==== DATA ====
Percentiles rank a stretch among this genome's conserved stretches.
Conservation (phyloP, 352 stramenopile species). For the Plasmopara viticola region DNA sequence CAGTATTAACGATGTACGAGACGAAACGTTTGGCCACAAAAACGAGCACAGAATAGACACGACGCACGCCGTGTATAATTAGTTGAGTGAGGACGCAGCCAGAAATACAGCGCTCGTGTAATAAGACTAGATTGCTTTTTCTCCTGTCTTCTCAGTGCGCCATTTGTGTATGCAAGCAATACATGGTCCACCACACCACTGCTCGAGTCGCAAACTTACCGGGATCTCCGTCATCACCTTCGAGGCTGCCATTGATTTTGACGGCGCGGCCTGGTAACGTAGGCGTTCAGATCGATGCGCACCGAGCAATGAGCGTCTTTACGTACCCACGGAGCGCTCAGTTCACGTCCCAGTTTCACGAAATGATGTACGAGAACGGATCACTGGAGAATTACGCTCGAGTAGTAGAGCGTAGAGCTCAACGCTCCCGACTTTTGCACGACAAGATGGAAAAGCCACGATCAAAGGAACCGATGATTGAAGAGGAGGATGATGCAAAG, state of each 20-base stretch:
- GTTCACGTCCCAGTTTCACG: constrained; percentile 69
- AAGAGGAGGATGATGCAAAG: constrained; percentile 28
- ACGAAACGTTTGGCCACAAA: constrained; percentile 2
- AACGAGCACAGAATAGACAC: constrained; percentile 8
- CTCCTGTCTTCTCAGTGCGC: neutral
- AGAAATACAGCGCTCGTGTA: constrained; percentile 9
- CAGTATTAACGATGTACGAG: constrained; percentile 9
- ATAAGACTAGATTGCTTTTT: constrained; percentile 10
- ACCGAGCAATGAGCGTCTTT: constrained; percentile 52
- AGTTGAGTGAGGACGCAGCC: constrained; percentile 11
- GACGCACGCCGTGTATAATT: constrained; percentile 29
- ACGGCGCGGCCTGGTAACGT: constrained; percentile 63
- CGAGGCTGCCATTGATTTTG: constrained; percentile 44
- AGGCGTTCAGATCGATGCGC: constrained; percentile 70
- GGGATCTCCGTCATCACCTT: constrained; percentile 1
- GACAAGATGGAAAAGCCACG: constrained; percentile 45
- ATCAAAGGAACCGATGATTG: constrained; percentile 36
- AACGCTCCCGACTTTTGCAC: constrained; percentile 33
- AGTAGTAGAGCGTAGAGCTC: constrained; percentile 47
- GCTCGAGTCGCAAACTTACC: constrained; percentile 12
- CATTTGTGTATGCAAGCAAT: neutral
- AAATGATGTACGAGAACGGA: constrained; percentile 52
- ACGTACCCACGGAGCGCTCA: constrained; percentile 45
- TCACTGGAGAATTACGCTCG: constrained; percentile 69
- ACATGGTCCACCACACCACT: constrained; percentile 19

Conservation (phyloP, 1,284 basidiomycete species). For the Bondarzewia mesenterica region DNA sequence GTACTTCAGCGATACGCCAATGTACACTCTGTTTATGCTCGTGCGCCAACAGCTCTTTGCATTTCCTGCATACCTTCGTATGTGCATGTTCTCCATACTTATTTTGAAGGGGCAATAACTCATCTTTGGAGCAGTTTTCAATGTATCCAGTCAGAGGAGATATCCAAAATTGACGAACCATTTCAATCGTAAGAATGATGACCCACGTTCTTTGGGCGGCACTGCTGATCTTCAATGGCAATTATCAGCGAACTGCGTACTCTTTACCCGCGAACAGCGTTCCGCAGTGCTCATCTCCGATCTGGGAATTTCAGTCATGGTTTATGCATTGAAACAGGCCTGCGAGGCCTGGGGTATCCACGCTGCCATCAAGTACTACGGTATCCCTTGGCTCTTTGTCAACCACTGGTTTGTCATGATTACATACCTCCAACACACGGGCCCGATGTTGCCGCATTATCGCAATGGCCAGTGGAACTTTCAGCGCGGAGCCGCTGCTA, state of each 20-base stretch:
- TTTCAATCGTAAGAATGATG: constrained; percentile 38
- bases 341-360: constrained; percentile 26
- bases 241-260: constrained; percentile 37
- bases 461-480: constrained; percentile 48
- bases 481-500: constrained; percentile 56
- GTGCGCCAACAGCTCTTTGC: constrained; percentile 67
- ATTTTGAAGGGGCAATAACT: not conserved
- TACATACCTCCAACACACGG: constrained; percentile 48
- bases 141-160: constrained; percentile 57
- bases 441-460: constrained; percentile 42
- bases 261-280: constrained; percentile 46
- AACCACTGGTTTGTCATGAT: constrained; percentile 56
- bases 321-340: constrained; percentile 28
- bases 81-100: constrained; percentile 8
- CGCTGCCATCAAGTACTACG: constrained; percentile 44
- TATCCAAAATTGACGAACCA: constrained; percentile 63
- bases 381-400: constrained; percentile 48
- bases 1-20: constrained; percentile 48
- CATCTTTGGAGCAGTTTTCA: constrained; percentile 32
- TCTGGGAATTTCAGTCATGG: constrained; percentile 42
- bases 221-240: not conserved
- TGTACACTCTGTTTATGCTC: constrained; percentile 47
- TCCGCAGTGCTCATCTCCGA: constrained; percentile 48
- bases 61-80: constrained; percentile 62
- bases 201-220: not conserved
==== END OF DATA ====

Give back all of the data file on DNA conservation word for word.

Percentiles rank a stretch among this genome's conserved stretches.
Conservation (phyloP, 352 stramenopile species). For the Plasmopara viticola region DNA sequence CAGTATTAACGATGTACGAGACGAAACGTTTGGCCACAAAAACGAGCACAGAATAGACACGACGCACGCCGTGTATAATTAGTTGAGTGAGGACGCAGCCAGAAATACAGCGCTCGTGTAATAAGACTAGATTGCTTTTTCTCCTGTCTTCTCAGTGCGCCATTTGTGTATGCAAGCAATACATGGTCCACCACACCACTGCTCGAGTCGCAAACTTACCGGGATCTCCGTCATCACCTTCGAGGCTGCCATTGATTTTGACGGCGCGGCCTGGTAACGTAGGCGTTCAGATCGATGCGCACCGAGCAATGAGCGTCTTTACGTACCCACGGAGCGCTCAGTTCACGTCCCAGTTTCACGAAATGATGTACGAGAACGGATCACTGGAGAATTACGCTCGAGTAGTAGAGCGTAGAGCTCAACGCTCCCGACTTTTGCACGACAAGATGGAAAAGCCACGATCAAAGGAACCGATGATTGAAGAGGAGGATGATGCAAAG, state of each 20-base stretch:
- GTTCACGTCCCAGTTTCACG: constrained; percentile 69
- AAGAGGAGGATGATGCAAAG: constrained; percentile 28
- ACGAAACGTTTGGCCACAAA: constrained; percentile 2
- AACGAGCACAGAATAGACAC: constrained; percentile 8
- CTCCTGTCTTCTCAGTGCGC: neutral
- AGAAATACAGCGCTCGTGTA: constrained; percentile 9
- CAGTATTAACGATGTACGAG: constrained; percentile 9
- ATAAGACTAGATTGCTTTTT: constrained; percentile 10
- ACCGAGCAATGAGCGTCTTT: constrained; percentile 52
- AGTTGAGTGAGGACGCAGCC: constrained; percentile 11
- GACGCACGCCGTGTATAATT: constrained; percentile 29
- ACGGCGCGGCCTGGTAACGT: constrained; percentile 63
- CGAGGCTGCCATTGATTTTG: constrained; percentile 44
- AGGCGTTCAGATCGATGCGC: constrained; percentile 70
- GGGATCTCCGTCATCACCTT: constrained; percentile 1
- GACAAGATGGAAAAGCCACG: constrained; percentile 45
- ATCAAAGGAACCGATGATTG: constrained; percentile 36
- AACGCTCCCGACTTTTGCAC: constrained; percentile 33
- AGTAGTAGAGCGTAGAGCTC: constrained; percentile 47
- GCTCGAGTCGCAAACTTACC: constrained; percentile 12
- CATTTGTGTATGCAAGCAAT: neutral
- AAATGATGTACGAGAACGGA: constrained; percentile 52
- ACGTACCCACGGAGCGCTCA: constrained; percentile 45
- TCACTGGAGAATTACGCTCG: constrained; percentile 69
- ACATGGTCCACCACACCACT: constrained; percentile 19

Conservation (phyloP, 1,284 basidiomycete species). For the Bondarzewia mesenterica region DNA sequence GTACTTCAGCGATACGCCAATGTACACTCTGTTTATGCTCGTGCGCCAACAGCTCTTTGCATTTCCTGCATACCTTCGTATGTGCATGTTCTCCATACTTATTTTGAAGGGGCAATAACTCATCTTTGGAGCAGTTTTCAATGTATCCAGTCAGAGGAGATATCCAAAATTGACGAACCATTTCAATCGTAAGAATGATGACCCACGTTCTTTGGGCGGCACTGCTGATCTTCAATGGCAATTATCAGCGAACTGCGTACTCTTTACCCGCGAACAGCGTTCCGCAGTGCTCATCTCCGATCTGGGAATTTCAGTCATGGTTTATGCATTGAAACAGGCCTGCGAGGCCTGGGGTATCCACGCTGCCATCAAGTACTACGGTATCCCTTGGCTCTTTGTCAACCACTGGTTTGTCATGATTACATACCTCCAACACACGGGCCCGATGTTGCCGCATTATCGCAATGGCCAGTGGAACTTTCAGCGCGGAGCCGCTGCTA, state of each 20-base stretch:
- TTTCAATCGTAAGAATGATG: constrained; percentile 38
- bases 341-360: constrained; percentile 26
- bases 241-260: constrained; percentile 37
- bases 461-480: constrained; percentile 48
- bases 481-500: constrained; percentile 56
- GTGCGCCAACAGCTCTTTGC: constrained; percentile 67
- ATTTTGAAGGGGCAATAACT: not conserved
- TACATACCTCCAACACACGG: constrained; percentile 48
- bases 141-160: constrained; percentile 57
- bases 441-460: constrained; percentile 42
- bases 261-280: constrained; percentile 46
- AACCACTGGTTTGTCATGAT: constrained; percentile 56
- bases 321-340: constrained; percentile 28
- bases 81-100: constrained; percentile 8
- CGCTGCCATCAAGTACTACG: constrained; percentile 44
- TATCCAAAATTGACGAACCA: constrained; percentile 63
- bases 381-400: constrained; percentile 48
- bases 1-20: constrained; percentile 48
- CATCTTTGGAGCAGTTTTCA: constrained; percentile 32
- TCTGGGAATTTCAGTCATGG: constrained; percentile 42
- bases 221-240: not conserved
- TGTACACTCTGTTTATGCTC: constrained; percentile 47
- TCCGCAGTGCTCATCTCCGA: constrained; percentile 48
- bases 61-80: constrained; percentile 62
- bases 201-220: not conserved